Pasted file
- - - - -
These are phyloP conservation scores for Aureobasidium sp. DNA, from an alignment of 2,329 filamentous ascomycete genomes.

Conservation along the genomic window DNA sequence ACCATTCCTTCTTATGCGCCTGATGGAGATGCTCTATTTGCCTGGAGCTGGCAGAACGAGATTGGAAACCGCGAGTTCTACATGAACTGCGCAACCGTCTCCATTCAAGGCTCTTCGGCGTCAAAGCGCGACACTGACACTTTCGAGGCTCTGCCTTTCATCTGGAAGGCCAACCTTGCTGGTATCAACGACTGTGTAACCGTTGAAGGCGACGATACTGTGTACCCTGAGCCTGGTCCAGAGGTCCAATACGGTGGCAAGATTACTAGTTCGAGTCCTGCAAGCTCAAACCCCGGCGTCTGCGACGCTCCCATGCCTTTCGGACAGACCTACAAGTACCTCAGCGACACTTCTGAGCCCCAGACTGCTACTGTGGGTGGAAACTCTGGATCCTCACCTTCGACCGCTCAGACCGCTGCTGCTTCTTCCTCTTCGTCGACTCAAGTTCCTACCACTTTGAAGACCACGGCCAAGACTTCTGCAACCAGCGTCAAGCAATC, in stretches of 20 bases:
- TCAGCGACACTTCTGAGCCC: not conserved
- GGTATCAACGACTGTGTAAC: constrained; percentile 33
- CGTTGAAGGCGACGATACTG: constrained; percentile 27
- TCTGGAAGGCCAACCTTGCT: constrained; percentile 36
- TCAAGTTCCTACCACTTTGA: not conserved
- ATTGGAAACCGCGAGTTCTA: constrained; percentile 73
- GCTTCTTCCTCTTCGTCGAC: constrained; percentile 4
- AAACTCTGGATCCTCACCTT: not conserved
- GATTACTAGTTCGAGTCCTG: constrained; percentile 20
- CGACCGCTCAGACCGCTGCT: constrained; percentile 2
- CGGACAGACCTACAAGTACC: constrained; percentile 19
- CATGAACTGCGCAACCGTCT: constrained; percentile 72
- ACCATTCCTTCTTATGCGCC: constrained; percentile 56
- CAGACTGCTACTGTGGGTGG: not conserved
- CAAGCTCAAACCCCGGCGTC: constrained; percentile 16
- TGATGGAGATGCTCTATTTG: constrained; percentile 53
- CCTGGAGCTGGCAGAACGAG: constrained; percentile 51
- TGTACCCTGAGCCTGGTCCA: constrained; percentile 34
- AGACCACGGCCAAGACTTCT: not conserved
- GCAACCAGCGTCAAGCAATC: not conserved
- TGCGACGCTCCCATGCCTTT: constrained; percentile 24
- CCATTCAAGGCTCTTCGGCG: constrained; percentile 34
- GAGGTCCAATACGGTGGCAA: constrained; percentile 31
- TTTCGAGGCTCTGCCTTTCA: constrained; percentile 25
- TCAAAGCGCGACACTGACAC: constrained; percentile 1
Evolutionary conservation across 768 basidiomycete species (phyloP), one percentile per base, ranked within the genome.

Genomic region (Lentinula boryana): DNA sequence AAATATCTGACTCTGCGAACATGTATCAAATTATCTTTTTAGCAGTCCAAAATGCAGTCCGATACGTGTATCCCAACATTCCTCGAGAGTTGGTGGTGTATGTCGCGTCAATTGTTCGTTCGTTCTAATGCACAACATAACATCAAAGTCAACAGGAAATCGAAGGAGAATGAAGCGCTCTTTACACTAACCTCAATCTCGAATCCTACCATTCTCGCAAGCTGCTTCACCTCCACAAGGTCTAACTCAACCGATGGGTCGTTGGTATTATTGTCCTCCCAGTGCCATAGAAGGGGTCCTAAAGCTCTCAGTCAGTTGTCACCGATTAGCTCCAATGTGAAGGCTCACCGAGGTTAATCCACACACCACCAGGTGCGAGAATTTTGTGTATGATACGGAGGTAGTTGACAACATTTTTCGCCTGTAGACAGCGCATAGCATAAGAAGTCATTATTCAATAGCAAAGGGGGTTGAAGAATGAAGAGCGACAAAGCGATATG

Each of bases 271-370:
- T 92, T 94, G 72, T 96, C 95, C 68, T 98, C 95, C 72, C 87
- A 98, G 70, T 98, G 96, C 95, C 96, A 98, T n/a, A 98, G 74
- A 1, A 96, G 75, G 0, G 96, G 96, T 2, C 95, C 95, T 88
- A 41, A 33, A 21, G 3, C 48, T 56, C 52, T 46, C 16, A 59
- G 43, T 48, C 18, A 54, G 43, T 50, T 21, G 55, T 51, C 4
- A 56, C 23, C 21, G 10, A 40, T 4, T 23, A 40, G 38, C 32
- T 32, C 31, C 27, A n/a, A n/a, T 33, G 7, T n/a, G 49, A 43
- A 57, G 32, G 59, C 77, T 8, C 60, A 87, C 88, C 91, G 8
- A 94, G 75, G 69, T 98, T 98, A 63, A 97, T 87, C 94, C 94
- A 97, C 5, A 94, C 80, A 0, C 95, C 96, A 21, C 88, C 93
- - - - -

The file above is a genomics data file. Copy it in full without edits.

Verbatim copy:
These are phyloP conservation scores for Aureobasidium sp. DNA, from an alignment of 2,329 filamentous ascomycete genomes.

Conservation along the genomic window DNA sequence ACCATTCCTTCTTATGCGCCTGATGGAGATGCTCTATTTGCCTGGAGCTGGCAGAACGAGATTGGAAACCGCGAGTTCTACATGAACTGCGCAACCGTCTCCATTCAAGGCTCTTCGGCGTCAAAGCGCGACACTGACACTTTCGAGGCTCTGCCTTTCATCTGGAAGGCCAACCTTGCTGGTATCAACGACTGTGTAACCGTTGAAGGCGACGATACTGTGTACCCTGAGCCTGGTCCAGAGGTCCAATACGGTGGCAAGATTACTAGTTCGAGTCCTGCAAGCTCAAACCCCGGCGTCTGCGACGCTCCCATGCCTTTCGGACAGACCTACAAGTACCTCAGCGACACTTCTGAGCCCCAGACTGCTACTGTGGGTGGAAACTCTGGATCCTCACCTTCGACCGCTCAGACCGCTGCTGCTTCTTCCTCTTCGTCGACTCAAGTTCCTACCACTTTGAAGACCACGGCCAAGACTTCTGCAACCAGCGTCAAGCAATC, in stretches of 20 bases:
- TCAGCGACACTTCTGAGCCC: not conserved
- GGTATCAACGACTGTGTAAC: constrained; percentile 33
- CGTTGAAGGCGACGATACTG: constrained; percentile 27
- TCTGGAAGGCCAACCTTGCT: constrained; percentile 36
- TCAAGTTCCTACCACTTTGA: not conserved
- ATTGGAAACCGCGAGTTCTA: constrained; percentile 73
- GCTTCTTCCTCTTCGTCGAC: constrained; percentile 4
- AAACTCTGGATCCTCACCTT: not conserved
- GATTACTAGTTCGAGTCCTG: constrained; percentile 20
- CGACCGCTCAGACCGCTGCT: constrained; percentile 2
- CGGACAGACCTACAAGTACC: constrained; percentile 19
- CATGAACTGCGCAACCGTCT: constrained; percentile 72
- ACCATTCCTTCTTATGCGCC: constrained; percentile 56
- CAGACTGCTACTGTGGGTGG: not conserved
- CAAGCTCAAACCCCGGCGTC: constrained; percentile 16
- TGATGGAGATGCTCTATTTG: constrained; percentile 53
- CCTGGAGCTGGCAGAACGAG: constrained; percentile 51
- TGTACCCTGAGCCTGGTCCA: constrained; percentile 34
- AGACCACGGCCAAGACTTCT: not conserved
- GCAACCAGCGTCAAGCAATC: not conserved
- TGCGACGCTCCCATGCCTTT: constrained; percentile 24
- CCATTCAAGGCTCTTCGGCG: constrained; percentile 34
- GAGGTCCAATACGGTGGCAA: constrained; percentile 31
- TTTCGAGGCTCTGCCTTTCA: constrained; percentile 25
- TCAAAGCGCGACACTGACAC: constrained; percentile 1
Evolutionary conservation across 768 basidiomycete species (phyloP), one percentile per base, ranked within the genome.

Genomic region (Lentinula boryana): DNA sequence AAATATCTGACTCTGCGAACATGTATCAAATTATCTTTTTAGCAGTCCAAAATGCAGTCCGATACGTGTATCCCAACATTCCTCGAGAGTTGGTGGTGTATGTCGCGTCAATTGTTCGTTCGTTCTAATGCACAACATAACATCAAAGTCAACAGGAAATCGAAGGAGAATGAAGCGCTCTTTACACTAACCTCAATCTCGAATCCTACCATTCTCGCAAGCTGCTTCACCTCCACAAGGTCTAACTCAACCGATGGGTCGTTGGTATTATTGTCCTCCCAGTGCCATAGAAGGGGTCCTAAAGCTCTCAGTCAGTTGTCACCGATTAGCTCCAATGTGAAGGCTCACCGAGGTTAATCCACACACCACCAGGTGCGAGAATTTTGTGTATGATACGGAGGTAGTTGACAACATTTTTCGCCTGTAGACAGCGCATAGCATAAGAAGTCATTATTCAATAGCAAAGGGGGTTGAAGAATGAAGAGCGACAAAGCGATATG

Each of bases 271-370:
- T 92, T 94, G 72, T 96, C 95, C 68, T 98, C 95, C 72, C 87
- A 98, G 70, T 98, G 96, C 95, C 96, A 98, T n/a, A 98, G 74
- A 1, A 96, G 75, G 0, G 96, G 96, T 2, C 95, C 95, T 88
- A 41, A 33, A 21, G 3, C 48, T 56, C 52, T 46, C 16, A 59
- G 43, T 48, C 18, A 54, G 43, T 50, T 21, G 55, T 51, C 4
- A 56, C 23, C 21, G 10, A 40, T 4, T 23, A 40, G 38, C 32
- T 32, C 31, C 27, A n/a, A n/a, T 33, G 7, T n/a, G 49, A 43
- A 57, G 32, G 59, C 77, T 8, C 60, A 87, C 88, C 91, G 8
- A 94, G 75, G 69, T 98, T 98, A 63, A 97, T 87, C 94, C 94
- A 97, C 5, A 94, C 80, A 0, C 95, C 96, A 21, C 88, C 93